Thomas Campbell

Anonymous, "Portraitures of Modern Poets: Thomas Campbell, Esq." Ladies' Monthly Museum S3 18 (July 1823) 18-24.

MR. CAMPBELL has long stood high in the public estimation; but, as upon an impartial review of his writings we think he has been awarded more praise than his merits can justly claim, so we cannot but rank him among those individuals to whom that fickle deity, Fortune, has been particularly favorable. He entered the lists of fame at a time when there were few in the field, and those few not of a very superior order. The subject of which he made choice was a most happy one; his versification was smooth and easy; his sentiments, moral and humane; his opinions did not militate against established doctrines, nor point at particular sects; thus no one was offended, whilst most were pleased; and the good sense and mild feelings of a sensible and a worthy man were magnified into the sublimest attributes of a great poet. He had the advantage, moreover, of Lord Byron's friendship; his Lordship having made honorable mention of him in that fine satirical poem, "English Bards and Scotch Reviewers." The proud rank Lord Byron holds in the republic, of letters may be dated from the appearance of that poem, and he confers a portion of his own fame on those he honors with his applause. Take the world in the aggregate, it is much more willing to be led than it chooses to acknowledge.

In literature the first step is every thing — a name once acquired is a "salvo" to future defects: — to acquire this name is often a great difficulty — but to lose it, we affirm, is also a great one. The fame of a writer depends on the general opinion, and, though a discerning few may perceive "what a falling off is there," the majority will keep up the bubble that is once blown. Southey, for instance, has gained, perhaps deservedly, the name of a good poet — yet the dullness, not to say folly, of his latter productions has done little towards tearing the laurel from his brow. The rivalry of cotemporary genius is more fatal to the hopes of an author than any comparison which he may apprehend the world may institute between him and departed worthies. Thus is poetical celebrity more difficult of attainment at the present moment when Byron, Moore, Scott &c. form a galaxy, than during the interregnum in this department of literature, which immediately preceded their appearance. We have made these introductory remarks previous to entering on an examination of Mr. Campbell's merits, because we confess ourselves unable to discover in his writings those emanations of splendid genius that distinguish a great poet. We regard him as a man of talent — not a man of genius — qualities often confounded, but certainly very dissimilar. To the last, the quick and original powers of invention, the vivid and warm imagination, ardent and spontaneous feelings, are indispensable; while if the former only possesses sense, judgment, and erudition, with some portion of good taste, we feel ourselves justified in awarding to him that estimation which we imagine belongs to a man of talent.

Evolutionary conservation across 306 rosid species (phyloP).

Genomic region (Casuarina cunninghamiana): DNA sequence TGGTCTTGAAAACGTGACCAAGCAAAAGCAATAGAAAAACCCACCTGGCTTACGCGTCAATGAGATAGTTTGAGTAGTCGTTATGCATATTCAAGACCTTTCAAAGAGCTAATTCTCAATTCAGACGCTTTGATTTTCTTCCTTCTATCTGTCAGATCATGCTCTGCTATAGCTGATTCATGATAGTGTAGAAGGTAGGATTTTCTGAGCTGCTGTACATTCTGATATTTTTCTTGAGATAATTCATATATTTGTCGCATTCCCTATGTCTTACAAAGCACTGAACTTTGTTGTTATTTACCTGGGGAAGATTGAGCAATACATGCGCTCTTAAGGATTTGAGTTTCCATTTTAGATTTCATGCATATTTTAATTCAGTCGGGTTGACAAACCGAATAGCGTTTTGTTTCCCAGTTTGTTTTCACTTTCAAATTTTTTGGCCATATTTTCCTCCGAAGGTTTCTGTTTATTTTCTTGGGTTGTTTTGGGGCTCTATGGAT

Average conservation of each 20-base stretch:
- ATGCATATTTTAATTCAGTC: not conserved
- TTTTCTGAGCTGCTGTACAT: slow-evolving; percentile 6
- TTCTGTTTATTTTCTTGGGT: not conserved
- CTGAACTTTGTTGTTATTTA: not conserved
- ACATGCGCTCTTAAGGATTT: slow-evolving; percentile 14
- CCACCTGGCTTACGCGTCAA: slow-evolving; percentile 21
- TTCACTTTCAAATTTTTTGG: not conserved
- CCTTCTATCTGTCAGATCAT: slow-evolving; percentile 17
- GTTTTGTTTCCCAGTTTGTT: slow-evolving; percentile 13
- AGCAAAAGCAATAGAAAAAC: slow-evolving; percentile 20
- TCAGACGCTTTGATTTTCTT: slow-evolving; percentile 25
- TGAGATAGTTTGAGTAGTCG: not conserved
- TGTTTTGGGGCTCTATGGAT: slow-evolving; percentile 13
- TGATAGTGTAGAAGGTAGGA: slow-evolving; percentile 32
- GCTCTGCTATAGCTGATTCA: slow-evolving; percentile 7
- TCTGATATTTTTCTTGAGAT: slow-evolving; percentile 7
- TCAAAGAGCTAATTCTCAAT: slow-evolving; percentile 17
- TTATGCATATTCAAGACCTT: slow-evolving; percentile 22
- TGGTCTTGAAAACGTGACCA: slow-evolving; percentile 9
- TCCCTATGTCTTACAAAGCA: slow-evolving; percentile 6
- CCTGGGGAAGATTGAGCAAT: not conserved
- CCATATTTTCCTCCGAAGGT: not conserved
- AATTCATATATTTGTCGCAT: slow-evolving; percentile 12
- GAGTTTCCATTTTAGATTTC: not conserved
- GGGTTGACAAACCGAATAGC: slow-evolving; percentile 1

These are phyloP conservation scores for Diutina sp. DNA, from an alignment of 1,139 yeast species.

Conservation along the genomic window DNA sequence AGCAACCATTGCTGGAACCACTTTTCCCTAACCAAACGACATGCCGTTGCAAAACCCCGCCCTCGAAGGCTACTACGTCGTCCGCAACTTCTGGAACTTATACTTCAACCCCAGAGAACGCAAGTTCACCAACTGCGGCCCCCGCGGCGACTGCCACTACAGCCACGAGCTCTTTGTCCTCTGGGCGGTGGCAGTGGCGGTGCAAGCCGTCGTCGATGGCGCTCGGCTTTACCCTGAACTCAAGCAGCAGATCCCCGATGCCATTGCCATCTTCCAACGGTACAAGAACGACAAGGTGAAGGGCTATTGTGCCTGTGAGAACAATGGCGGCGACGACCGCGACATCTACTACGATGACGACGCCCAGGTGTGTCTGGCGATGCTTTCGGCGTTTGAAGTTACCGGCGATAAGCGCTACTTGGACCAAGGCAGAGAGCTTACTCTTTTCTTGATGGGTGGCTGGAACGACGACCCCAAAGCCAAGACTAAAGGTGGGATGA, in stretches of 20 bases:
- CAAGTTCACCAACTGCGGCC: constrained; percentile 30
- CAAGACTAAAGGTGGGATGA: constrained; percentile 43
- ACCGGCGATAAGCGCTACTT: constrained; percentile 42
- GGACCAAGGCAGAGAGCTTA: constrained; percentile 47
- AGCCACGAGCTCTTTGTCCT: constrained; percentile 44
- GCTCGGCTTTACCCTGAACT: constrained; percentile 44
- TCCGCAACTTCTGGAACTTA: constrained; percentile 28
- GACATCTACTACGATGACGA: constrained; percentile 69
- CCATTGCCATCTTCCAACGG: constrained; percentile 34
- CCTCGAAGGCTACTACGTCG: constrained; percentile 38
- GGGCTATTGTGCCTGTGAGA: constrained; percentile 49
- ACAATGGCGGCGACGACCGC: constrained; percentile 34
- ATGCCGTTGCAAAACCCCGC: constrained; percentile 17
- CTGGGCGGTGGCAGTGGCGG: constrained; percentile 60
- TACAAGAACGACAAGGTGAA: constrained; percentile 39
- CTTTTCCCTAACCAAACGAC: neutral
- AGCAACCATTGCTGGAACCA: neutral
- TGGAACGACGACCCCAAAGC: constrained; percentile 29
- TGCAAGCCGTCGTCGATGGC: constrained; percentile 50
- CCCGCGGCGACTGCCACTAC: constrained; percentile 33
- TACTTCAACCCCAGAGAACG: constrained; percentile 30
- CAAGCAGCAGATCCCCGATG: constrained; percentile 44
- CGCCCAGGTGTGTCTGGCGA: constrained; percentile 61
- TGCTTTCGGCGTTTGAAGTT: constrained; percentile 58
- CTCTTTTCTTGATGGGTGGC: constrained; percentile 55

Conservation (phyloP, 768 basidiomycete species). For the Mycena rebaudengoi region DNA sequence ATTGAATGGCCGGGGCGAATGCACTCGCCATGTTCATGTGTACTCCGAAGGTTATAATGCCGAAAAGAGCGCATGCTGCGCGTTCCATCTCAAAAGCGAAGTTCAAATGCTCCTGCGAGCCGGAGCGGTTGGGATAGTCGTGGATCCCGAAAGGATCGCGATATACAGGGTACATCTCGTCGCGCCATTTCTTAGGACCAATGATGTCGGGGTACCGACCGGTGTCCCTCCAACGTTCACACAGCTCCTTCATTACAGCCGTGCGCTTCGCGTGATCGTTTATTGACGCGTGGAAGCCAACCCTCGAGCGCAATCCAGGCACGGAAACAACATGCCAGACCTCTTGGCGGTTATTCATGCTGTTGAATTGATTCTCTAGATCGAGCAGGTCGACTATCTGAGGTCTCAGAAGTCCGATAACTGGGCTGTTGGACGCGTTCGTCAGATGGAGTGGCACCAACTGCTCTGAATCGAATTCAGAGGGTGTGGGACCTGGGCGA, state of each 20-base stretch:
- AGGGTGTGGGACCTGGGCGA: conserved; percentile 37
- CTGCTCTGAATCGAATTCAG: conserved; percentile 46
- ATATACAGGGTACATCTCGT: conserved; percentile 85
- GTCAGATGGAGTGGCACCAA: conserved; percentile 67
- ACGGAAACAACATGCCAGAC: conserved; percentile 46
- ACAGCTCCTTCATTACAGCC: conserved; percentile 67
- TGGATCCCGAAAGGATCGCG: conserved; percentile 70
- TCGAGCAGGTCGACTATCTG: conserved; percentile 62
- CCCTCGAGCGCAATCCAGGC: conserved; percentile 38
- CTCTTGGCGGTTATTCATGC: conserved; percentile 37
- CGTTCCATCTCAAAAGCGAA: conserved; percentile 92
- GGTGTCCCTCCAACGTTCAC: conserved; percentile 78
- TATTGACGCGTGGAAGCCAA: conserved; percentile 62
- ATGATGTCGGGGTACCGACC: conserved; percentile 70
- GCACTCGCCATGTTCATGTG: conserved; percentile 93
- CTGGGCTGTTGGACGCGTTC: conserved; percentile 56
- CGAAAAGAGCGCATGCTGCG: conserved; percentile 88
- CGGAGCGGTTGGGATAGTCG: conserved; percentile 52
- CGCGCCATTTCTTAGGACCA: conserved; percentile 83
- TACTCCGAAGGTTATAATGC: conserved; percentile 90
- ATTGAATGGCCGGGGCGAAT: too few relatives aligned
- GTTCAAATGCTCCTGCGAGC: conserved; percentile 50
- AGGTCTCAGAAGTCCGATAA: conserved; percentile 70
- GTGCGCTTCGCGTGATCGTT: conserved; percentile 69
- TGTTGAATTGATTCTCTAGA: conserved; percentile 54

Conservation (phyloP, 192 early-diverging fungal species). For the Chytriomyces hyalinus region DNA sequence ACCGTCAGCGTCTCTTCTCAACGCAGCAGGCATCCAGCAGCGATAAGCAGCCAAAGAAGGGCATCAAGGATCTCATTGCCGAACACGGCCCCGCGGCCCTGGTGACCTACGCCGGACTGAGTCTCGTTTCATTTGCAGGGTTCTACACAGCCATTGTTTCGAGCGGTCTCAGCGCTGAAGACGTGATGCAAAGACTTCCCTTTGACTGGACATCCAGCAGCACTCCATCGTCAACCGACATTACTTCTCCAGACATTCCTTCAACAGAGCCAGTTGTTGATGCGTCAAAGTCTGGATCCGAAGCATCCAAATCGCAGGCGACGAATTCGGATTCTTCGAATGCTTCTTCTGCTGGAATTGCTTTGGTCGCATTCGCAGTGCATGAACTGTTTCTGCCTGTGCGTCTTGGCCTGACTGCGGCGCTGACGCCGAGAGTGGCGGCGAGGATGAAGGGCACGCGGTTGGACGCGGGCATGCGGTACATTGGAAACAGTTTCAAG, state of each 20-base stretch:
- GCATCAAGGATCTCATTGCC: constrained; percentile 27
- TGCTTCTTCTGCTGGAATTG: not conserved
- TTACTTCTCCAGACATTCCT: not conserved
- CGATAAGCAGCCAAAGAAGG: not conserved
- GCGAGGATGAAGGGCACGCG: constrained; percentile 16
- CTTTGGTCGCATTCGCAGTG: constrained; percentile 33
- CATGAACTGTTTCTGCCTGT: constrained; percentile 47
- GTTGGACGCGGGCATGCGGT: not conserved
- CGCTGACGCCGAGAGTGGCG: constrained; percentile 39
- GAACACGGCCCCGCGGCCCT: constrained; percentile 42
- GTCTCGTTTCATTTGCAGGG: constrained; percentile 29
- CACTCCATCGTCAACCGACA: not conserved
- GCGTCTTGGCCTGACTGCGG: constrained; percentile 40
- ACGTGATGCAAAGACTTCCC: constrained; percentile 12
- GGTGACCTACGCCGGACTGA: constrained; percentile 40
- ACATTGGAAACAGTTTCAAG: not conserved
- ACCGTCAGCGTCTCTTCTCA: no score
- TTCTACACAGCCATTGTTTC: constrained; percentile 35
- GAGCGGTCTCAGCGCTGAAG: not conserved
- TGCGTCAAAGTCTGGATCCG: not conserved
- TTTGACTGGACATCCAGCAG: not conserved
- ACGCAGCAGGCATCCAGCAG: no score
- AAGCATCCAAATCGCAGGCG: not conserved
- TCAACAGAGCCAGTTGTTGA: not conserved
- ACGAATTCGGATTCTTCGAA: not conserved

"The Pleasures of Hope," Mr. Campbell's earliest Poem, forms the basis of his fame; to that poem, therefore, we shall especially direct our attention. There is a vagueness in the structure which might have been judiciously avoided. Few poems would suffer less by being transposed than this, a circumstance which is always unfavorable, more particularly in a philosophical poem, as we may call the one before us: it wants that beautiful continuity, in which link follows link, in appropriate succession; each so dependent on that which precedes and that which succeeds, that the whole would suffer from any omission or inversion. It is also perpetually degraded by a weakness and puerility of expression, as—

So heavenly genius, in thy "course divine"
Hope is thy star, "her light is ever thine."

Again, the language is weak and vapid,

Auspicious hope! "in thy sweet garden grow"
Wreaths for each toil, a charm for every woe.

And when, in some easy, pleasing lines, he has described the hardships of the pilot whose destination guides him to "Behring's rocks and Greenland's naked isles," he spoils the conclusion, by introducing the main subject of the poem with weak expletives. The watchman's visions are agreeably written till the last line.